This Tigers Minor Leaguer is fixing his swing

Detroit Tigers

This story was excerpted from Jason Beck’s Tigers Beat newsletter. To read the full newsletter, click here. And subscribe to get it regularly in your inbox.

Kerry Carpenter knows a thing or two about swing changes. It was his overhaul in approach two offseasons ago that lifted him from an unranked Tigers outfield prospect to a 30-homer slugger in the Tigers farm system and a bona fide run producer in Detroit. So, when he told anyone who asked about his former Double-A Erie teammate and good friend Gage Workman, it was worth filing in the memory bank.

“He looks really good,” said Carpenter, who hit with Workman for part of last offseason.

Workman, a fourth-round pick in 2020 and former infield teammate of Spencer Torkelson at Arizona State, didn’t go to any hitting specialist to revamp his outlook on hitting. His father, former Arizona State player and Dodgers Minor Leaguer Widd Workman, is his hitting instructor. They sat down together after last season and tried to figure out an answer to a simple conundrum about his game.

Gage crushed balls last year, assembling a rare combination of 30 doubles, nine triples, 14 home runs and 30 stolen bases in a full season at Erie. He just didn’t connect nearly enough, striking out 206 times in 515 plate appearances for a 40-percent strikeout rate. That explains how, despite all that damage, the switch-hitting shortstop batted just .225 with a .691 OPS last year, a trend that continued into the Arizona Fall League.

“I know I can hit the ball hard. It’s just hitting the ball hard more often,” Workman said at the end of Spring Training. “And that’s the same for a lot of guys. Everybody can hit a homer. Can you hit 30 of them in a year? That’s what everyone is trying to do, just finding a way to hit balls hard more often. And for me, I think that’s just making sure the ball is in the zone and not swinging at the ones out of the zone.”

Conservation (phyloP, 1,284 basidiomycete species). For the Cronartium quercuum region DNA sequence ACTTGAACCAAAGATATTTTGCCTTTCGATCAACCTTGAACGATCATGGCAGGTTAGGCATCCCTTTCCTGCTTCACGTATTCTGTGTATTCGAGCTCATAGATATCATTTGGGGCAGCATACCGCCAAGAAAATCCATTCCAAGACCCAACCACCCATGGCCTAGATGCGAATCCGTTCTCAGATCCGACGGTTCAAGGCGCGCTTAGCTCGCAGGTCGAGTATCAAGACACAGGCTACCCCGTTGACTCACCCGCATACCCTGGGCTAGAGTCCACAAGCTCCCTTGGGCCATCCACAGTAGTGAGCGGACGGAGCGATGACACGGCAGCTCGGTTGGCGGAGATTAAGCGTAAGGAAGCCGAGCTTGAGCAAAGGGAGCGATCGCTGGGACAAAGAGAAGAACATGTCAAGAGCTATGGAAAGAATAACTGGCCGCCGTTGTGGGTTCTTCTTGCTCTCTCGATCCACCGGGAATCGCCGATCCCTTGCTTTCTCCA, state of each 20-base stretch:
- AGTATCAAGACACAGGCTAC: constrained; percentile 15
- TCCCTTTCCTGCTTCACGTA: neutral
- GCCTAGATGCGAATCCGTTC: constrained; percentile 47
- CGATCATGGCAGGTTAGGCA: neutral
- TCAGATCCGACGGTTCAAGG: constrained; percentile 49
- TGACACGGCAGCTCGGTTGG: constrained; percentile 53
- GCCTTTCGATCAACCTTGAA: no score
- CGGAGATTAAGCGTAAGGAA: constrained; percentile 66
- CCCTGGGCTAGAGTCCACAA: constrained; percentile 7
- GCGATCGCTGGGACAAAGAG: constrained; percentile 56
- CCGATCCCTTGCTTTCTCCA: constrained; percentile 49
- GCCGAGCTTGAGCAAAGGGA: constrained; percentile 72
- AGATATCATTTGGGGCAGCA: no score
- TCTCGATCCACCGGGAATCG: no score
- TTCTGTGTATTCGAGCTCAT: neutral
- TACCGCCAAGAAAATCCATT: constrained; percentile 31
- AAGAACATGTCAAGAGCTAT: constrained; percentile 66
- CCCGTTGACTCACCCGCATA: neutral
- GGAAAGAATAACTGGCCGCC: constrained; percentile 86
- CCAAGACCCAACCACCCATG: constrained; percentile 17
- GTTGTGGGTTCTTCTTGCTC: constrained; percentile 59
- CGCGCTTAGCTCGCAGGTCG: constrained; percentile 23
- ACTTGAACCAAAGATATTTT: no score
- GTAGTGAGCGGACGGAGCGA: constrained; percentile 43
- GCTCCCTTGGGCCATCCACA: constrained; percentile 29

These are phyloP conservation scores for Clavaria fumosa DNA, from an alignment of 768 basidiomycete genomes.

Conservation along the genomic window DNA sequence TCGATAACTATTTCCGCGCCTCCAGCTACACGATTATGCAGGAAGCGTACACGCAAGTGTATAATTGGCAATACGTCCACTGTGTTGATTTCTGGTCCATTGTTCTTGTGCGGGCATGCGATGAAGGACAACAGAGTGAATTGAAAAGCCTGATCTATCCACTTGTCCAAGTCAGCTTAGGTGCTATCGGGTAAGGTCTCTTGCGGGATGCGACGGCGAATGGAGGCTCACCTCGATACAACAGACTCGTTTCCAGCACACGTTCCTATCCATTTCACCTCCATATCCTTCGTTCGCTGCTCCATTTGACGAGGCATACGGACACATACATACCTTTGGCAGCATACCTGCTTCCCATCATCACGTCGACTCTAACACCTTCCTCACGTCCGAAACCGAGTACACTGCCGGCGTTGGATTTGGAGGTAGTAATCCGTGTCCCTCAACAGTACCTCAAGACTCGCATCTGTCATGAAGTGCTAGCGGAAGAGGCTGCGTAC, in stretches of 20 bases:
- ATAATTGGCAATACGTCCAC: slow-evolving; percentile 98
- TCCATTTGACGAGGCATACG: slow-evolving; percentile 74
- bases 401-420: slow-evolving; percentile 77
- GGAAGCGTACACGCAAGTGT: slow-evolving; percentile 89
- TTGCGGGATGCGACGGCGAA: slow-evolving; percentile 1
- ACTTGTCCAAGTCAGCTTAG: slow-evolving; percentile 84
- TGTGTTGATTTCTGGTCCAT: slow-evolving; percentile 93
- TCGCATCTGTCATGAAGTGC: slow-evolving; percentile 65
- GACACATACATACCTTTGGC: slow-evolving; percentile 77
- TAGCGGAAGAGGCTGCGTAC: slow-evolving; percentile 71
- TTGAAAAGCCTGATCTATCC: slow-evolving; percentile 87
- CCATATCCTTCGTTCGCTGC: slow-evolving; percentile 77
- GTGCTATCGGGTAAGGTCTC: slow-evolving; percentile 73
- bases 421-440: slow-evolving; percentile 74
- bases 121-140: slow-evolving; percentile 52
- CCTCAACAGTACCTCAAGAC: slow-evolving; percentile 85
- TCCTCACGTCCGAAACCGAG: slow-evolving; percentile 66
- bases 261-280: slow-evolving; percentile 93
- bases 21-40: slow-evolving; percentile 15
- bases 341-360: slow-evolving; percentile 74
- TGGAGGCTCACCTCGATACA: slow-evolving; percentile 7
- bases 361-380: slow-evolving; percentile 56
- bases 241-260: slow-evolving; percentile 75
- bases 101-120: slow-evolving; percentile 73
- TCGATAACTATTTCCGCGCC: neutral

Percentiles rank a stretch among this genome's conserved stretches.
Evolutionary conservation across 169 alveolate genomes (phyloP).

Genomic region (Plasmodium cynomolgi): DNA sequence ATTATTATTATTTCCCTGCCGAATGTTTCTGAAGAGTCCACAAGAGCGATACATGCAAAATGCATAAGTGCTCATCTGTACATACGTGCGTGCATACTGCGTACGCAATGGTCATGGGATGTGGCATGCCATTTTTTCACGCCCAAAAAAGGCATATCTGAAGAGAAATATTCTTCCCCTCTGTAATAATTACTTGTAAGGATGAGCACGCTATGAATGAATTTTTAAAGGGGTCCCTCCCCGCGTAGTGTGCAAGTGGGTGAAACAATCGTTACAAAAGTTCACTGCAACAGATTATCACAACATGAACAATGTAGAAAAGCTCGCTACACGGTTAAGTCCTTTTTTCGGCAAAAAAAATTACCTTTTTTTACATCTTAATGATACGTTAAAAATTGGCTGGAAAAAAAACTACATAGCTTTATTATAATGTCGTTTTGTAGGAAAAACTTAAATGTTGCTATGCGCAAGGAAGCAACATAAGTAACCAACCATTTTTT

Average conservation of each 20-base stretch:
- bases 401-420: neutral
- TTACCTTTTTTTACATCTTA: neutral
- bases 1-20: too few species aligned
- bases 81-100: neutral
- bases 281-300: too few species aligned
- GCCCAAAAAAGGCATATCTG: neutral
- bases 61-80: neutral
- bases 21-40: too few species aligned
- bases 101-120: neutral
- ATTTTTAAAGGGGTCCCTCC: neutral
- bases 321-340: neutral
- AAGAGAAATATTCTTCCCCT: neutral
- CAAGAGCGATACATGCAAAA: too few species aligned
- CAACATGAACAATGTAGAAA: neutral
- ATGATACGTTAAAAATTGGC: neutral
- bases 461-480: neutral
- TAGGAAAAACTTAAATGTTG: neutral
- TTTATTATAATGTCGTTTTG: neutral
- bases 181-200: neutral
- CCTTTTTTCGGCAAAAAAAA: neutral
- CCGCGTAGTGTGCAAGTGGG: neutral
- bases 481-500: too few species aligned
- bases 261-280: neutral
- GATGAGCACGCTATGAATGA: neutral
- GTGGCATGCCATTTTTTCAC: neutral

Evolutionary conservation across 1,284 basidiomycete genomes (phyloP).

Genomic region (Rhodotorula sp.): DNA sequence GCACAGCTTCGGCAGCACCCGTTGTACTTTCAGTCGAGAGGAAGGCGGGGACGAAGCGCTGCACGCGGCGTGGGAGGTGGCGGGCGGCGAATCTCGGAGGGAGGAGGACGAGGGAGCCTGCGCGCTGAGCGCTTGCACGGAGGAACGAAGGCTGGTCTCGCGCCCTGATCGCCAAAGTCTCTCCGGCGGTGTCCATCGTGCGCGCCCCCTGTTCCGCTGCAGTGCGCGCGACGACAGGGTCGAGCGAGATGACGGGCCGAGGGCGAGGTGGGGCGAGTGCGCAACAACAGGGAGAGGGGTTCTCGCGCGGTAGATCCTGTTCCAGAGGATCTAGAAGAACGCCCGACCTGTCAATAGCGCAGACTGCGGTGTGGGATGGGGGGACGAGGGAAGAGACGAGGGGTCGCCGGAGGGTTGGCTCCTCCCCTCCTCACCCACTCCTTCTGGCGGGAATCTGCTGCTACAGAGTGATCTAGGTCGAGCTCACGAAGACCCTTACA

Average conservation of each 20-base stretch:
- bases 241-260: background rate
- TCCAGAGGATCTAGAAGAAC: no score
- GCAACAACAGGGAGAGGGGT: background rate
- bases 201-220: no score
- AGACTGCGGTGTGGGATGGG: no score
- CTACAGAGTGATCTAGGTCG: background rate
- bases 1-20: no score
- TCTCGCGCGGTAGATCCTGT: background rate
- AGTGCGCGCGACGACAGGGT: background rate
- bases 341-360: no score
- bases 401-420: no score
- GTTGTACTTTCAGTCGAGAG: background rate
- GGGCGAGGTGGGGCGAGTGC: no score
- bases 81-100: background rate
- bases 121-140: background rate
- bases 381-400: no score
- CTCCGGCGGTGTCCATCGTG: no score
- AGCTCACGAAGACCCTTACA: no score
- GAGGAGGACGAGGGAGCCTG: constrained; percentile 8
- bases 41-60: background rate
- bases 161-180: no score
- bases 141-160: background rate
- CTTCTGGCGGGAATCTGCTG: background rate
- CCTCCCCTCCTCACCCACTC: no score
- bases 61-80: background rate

Part of that involves a change in approach for Workman, going to the plate with a game plan and selectivity. To help accomplish that, he tweaked his batting stance and swing to not only punish mistake pitches but give him a better chance against tougher stuff.

“Definitely trying to get on my back hip a little bit, just so I can have a little bit more of a controlled swing,” he explained. “But then a lot is approach where I’m trying to hunt for better pitches, and now I feel like my swing can allow me to get [to] good pitches, too.”

The difference was notable in the scattering of at-bats Workman received with the Tigers in Spring Training. In 12 Grapefruit League games as an extra player brought over from Minor League camp, he batted 5-for-12 for three doubles and two RBIs. Just as important, he kept his plate discipline under relative control, striking out five times and walking twice.

Once the Eastern League season began last week, Workman had to exercise some patience mentally as well before seeing results. He went 0-for-10 over his first four games but had almost as many walks (three) as strikeouts (four). Then on Wednesday, he finally broke out.

Workman began the afternoon by drilling a first-pitch triple off the wall in right-center for a second-inning RBI. Two innings later, he took a couple close pitches to work into a 2-2 count before crushing a solo homer to straightaway center field. He faced a knuckleball reliever in his third at-bat, a rarity for a Minor League hitter, and slapped an 0-2 pitch through the right side for a single.

Workman stepped to the plate in the eighth inning needing a double for the cycle. The switch-hitter turned around to bat right-handed for the first time all day, worked into a 3-1 count and hit an opposite-field line drive that seemed ticketed to hit the right-field fence. Instead, it cleared the fence for his second homer of the day.

Despite a 17-6 loss, it was an incredible performance for the Tigers’ No. 30 prospect, and a reminder why Tigers officials and opposing evaluators still think highly of him. One opposing scout pegged Workman, with his athleticism and potential bat, as a Major League utility player at worst if he can make more consistent contact.

Workman, to his credit, is keeping his goals simple.

“I don’t set any number goals or anything like that,” he said, “just make sure to not give at-bats away and keep working every day. Don’t give any days away at the field. That’s kind of where I’m at.”

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